BunnyBass Field Trip: 2003 NAMM show, page 4.
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Celinder basses. (Why is this guy smiling so much?) Here's Jon at the Celinder booth. These guys consistently make some of the nicest Fenderish basses we've seen. At first glance they may look similar to many other basses out there, but they are much better. Period! (can we say that? yes, we can!) The outward similarities in general appearance have little to do with the way these basses are lovingly crafted one at a time by hand, really the old fashioned way. This Celinder P-style bass (left) was strung with flatwound strings and had the most incredible tone and feel, it was magic. Pulling the strings the bass felt like it wanted to jump out of your hands...
Jon: "Probably the nicest P bass I've played in the past 10 years."
Celinder is a small, family-run company, and everyone at their booth looked to be really enjoying themselves and were very gracious. Can unpleasant people build nice basses? Maybe not. Actually, we noticed this throughout the show - many of the nicest basses also seemed to be associated with the nicest people. Coincidence? I don't think so.
Harry: "These remind me of Henner's basses, they are that good. I like the vibe at this booth, not only the instruments but the Celinder people too."
Nancy: "These guys are not fake, they are really nice people." (The photo at left is Nancy with Chris Celinder)
Jon: "These are honest bass guitars, real musical instruments."
[ www.celinder.com ]
A note on this "real instruments" comment: throughout the show we saw a lot of "fancy" basses that were definately very impressive to look at. Beauty on some of these were more than skin deep - for example, we played several Fodera basses that were both drop-dead gorgeous AND wonderful playing/sounding. But we also saw a LOT of basses that may have been nice to look at, but when we played them they didn't feel or sound like real instruments. It's difficult to put into words, and of course this is something very subjective. But time after time we'd pick up and play a bass and feel like the builder's values were rooted in something other than a certain honest and heartfelt feeling (is it ego? are they just going through the motions to arrive at a fancy [i.e., expensive] product?). Some of these fake basses look like real basses - perhaps even very fancy basses - but they still feel somehow 'hollow' or 'empty'. They may even be very labor intensive, but somehow many of them come out lacking something. This is very difficult to describe, but perhaps some of you reading this know exactly what we are talking about (read Margery Williams' The Velveteen Rabbit - there is a connection here somewhere!)... Okay, back to our regularly scheduled programming...
F bass. Here's Jon and Henner with George Furlanetto, inventor and maker of F basses in Ontario, Canada. If you've read through our site you may already know how we here at BunnyBass feels about the F basses. The blonde Studio model that George built for Jon in 2002 has found a permanent place in Jon's mini-collection (currently a whopping two instruments). Although BunnyBass had been in communication with the good people from F bass for many years, this was actually the first time any of us had met in 'real life', and we enjoyed our first meeting very much.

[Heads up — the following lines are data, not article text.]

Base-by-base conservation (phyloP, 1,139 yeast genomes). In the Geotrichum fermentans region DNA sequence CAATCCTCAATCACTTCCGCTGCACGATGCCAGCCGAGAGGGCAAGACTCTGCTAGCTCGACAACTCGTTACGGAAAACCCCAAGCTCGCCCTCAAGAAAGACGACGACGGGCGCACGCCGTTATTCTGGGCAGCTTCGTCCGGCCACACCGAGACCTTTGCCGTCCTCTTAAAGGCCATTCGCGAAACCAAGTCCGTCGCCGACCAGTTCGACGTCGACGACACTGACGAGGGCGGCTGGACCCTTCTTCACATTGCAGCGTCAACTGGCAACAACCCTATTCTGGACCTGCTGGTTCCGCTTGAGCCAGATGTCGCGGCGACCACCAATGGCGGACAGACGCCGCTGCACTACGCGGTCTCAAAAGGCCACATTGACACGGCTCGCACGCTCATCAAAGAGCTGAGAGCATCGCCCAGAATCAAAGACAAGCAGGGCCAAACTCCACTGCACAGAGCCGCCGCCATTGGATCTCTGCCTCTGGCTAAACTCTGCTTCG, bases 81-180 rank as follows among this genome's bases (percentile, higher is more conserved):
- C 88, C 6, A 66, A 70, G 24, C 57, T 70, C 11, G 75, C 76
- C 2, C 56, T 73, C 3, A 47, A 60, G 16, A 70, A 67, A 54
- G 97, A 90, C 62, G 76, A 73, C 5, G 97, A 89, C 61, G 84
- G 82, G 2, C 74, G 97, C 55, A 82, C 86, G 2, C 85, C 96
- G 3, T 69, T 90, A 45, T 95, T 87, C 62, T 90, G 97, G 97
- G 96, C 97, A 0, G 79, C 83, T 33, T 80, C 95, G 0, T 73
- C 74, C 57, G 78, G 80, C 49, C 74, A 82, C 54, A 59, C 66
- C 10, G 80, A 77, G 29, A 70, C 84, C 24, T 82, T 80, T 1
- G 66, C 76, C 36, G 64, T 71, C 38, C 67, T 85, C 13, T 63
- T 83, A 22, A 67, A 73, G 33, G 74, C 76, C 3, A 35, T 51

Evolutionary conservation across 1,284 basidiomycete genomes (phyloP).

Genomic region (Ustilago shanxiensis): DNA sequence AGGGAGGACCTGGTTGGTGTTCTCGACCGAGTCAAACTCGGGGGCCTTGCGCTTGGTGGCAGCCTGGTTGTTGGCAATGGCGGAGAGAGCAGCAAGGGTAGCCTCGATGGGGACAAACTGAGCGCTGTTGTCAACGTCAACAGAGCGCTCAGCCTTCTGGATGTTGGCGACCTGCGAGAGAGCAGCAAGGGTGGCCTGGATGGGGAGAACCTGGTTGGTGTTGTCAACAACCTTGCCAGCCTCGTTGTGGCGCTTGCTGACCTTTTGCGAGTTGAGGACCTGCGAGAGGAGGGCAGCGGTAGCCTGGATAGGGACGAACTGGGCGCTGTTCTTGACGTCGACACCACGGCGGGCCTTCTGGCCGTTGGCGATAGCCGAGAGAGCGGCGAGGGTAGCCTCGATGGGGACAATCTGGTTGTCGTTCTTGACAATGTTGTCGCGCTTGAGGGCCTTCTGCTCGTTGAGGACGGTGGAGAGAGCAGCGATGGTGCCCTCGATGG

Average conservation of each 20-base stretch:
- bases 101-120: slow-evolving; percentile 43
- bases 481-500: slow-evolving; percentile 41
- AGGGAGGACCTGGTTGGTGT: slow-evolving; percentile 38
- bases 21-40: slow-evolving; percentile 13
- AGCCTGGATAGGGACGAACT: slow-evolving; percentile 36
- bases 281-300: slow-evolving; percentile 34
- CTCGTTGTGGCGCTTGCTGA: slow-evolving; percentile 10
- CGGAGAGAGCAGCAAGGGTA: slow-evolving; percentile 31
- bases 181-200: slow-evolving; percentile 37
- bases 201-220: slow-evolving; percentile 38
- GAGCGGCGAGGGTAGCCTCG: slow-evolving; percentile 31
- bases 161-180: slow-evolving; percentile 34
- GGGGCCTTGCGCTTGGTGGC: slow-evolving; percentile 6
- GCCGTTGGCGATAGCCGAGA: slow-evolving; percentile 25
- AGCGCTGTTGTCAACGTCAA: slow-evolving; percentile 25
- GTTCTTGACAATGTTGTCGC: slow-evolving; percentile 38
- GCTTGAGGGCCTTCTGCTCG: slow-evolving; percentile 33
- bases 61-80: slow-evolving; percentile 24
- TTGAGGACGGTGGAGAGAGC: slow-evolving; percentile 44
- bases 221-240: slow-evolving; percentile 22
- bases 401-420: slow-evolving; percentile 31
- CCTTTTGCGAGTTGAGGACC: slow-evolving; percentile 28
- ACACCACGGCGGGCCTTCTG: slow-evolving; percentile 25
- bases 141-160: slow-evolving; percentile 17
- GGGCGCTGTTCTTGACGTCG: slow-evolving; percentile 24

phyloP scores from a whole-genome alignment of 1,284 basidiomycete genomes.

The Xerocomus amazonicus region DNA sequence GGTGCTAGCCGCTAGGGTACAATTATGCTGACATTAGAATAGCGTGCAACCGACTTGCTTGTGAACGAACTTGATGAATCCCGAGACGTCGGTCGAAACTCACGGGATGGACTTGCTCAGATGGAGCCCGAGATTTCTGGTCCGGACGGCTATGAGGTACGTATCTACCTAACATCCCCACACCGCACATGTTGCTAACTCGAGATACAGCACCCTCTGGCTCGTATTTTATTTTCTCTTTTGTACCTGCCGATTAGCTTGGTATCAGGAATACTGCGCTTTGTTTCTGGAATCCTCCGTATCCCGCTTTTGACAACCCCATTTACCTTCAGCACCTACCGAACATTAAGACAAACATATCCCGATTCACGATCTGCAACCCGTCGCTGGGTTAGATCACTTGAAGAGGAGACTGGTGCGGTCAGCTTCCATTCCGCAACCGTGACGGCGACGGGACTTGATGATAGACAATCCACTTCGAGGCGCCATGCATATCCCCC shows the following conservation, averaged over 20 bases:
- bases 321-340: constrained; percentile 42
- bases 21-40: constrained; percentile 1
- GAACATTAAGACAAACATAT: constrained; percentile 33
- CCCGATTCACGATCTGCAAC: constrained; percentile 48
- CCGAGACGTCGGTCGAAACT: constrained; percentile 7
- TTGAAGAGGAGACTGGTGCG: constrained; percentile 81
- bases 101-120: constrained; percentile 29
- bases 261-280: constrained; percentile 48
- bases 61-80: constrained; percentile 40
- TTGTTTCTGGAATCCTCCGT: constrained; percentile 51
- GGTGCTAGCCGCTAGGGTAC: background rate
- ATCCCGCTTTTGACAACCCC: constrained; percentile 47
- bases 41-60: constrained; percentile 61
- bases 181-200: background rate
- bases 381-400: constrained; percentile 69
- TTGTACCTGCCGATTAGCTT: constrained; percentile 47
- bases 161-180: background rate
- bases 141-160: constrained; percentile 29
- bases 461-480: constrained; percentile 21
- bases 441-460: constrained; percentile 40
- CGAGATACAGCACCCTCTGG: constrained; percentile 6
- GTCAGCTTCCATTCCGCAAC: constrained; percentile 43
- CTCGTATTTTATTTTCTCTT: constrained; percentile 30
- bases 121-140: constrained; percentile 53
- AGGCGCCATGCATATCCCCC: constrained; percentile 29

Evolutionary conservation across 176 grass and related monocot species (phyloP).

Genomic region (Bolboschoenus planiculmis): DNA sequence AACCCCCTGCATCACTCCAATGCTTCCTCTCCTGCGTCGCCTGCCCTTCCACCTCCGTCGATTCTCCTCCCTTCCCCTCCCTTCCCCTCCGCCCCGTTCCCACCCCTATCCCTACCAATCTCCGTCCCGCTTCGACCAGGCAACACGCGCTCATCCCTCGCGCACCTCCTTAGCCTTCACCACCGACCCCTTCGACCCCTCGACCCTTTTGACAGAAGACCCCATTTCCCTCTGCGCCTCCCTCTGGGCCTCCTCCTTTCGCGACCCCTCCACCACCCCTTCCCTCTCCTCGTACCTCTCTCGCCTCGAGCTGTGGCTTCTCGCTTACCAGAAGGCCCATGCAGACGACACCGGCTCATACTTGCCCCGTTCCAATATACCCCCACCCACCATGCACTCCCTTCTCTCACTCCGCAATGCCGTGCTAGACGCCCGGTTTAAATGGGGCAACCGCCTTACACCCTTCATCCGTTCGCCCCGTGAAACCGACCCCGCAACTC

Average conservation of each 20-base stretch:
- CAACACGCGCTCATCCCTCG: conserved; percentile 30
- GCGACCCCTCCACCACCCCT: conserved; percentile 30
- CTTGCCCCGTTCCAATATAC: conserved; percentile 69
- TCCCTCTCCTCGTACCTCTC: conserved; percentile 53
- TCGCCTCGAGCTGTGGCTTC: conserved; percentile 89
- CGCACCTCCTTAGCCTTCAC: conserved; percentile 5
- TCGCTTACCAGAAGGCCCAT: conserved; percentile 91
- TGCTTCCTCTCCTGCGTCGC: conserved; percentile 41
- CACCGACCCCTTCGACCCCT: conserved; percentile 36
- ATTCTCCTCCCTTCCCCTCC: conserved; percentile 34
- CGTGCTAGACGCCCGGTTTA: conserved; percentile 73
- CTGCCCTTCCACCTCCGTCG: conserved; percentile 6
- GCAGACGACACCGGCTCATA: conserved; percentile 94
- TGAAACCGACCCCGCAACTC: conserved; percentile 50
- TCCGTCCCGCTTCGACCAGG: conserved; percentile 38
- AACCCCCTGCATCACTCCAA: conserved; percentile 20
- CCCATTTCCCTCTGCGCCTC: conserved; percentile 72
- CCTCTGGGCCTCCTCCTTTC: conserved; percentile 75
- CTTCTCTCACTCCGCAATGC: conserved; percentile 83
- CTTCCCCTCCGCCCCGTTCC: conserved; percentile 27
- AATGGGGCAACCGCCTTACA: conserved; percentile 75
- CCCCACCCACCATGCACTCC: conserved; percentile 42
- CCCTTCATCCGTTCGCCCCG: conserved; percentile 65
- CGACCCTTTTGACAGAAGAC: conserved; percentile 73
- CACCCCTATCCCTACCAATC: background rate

If you're wondering why this picture is in black and white, it's just because the original had really bad color. Don't worry, you're not missing anything by seeing these three guys in not-color.
We bumped into George again the next day so we tried to make a better picture the second time around - here's George and Nancy in front of the Ashdown booth (do you recognize the giant VU meter?). Actually, the main reason why we wanted to take this picture is because we wanted to see how small we could make Nancy look. And she makes George look, like, maye 7-feet tall?
You can visit George and his basses at [ www.fbass.com ]
Dave Olson. Have you seen this guy and his bass before? Jon actually walked past it a couple of times without touching it because he thought it looked a little too weird for his taste. Then he looked at it a bit closer and saw immediately how beautifully made it was. THEN he picked it up and felt the neck and suddenly he was in love with this bass and it looked super beautiful in his eyes (isn't this how true love always works?).
That nice man in the white suit is none other than Dave Olson, and we liked him right away (he's a lot of fun and you should see the pants he wore on the second day - wow!). This guy knows exactly what he likes in a bass and it shows. This instrument may not look like a Fender bass, but if you just close your eyes and play it, it feels like the most incredible early 60's Fender Jazz, for real. The body is light and resonant, the neck is slender and perfectly shaped. The electronics are an ingenious all-passive 3-band EQ (yes, you read that correctly) that really works.
We are looking forward to doing a full review one of Dave's basses, please stay tuned.
[ continue to page 5 : basses : Rick Turner ]
Table of contents.
[ page 1 ] introduction & setting.
[ page 2 ] basses & builders: Jens Ritter.
[ page 3 ] basses & builders: Michael Spalt.
[ page 4 ] basses & builders: Celinder, F bass, Dave Olsen. <--you are here
[ page 5 ] basses & builders: Rick Turner.
[ page 6 ] basses & builders: Mike Kinal.
[ page 7 ] basses & builders: Carey Nordstrand, Geoff Gould, Harvey Citron, Abraham Wechter, Lightwave.
[ page 8 ] basses & builders: Hanewinckel, Michael Pedulla, Moses Graphite, VF Guitar Works.
[ page 9 ] interesting!: Daisy Rock guitars, King Doublebass, Burrell (the twisty bass).
[ page 10 ] other cool stuff: Coffin cases, Nancy's balalaika, the Strapture strap, Jeff Berlin.